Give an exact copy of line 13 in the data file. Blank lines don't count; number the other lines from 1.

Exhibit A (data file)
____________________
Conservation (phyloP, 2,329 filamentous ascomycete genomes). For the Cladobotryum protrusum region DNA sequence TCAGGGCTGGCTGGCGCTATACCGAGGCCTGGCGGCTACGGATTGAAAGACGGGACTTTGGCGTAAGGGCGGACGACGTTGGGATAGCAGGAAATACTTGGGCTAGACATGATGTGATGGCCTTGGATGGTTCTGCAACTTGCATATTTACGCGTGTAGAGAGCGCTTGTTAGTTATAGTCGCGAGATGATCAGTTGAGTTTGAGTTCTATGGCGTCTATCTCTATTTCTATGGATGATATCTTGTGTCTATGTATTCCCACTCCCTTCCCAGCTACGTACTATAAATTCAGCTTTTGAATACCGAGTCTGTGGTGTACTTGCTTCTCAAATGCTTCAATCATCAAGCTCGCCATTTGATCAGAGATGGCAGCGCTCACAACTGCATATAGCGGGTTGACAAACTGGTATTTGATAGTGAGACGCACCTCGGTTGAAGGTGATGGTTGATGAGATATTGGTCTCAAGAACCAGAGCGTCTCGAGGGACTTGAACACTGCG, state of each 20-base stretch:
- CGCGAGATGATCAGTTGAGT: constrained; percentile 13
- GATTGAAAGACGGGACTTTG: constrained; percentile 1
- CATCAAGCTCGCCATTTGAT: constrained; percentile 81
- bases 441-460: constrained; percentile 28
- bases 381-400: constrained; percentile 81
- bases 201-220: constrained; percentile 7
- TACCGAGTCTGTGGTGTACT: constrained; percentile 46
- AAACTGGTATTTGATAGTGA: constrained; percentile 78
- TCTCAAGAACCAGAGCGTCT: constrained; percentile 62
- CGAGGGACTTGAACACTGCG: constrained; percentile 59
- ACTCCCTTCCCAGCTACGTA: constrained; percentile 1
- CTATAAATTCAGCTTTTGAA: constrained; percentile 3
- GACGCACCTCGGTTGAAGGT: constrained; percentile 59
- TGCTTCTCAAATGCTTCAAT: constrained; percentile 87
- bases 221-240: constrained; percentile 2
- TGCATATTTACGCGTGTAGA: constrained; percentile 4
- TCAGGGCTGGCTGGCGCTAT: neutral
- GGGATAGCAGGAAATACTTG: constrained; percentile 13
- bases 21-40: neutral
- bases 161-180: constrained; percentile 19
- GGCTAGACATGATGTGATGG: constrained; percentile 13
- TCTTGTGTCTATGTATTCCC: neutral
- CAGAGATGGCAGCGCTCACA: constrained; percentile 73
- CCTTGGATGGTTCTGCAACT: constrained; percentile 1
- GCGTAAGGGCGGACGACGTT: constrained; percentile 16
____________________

- CTATAAATTCAGCTTTTGAA: constrained; percentile 3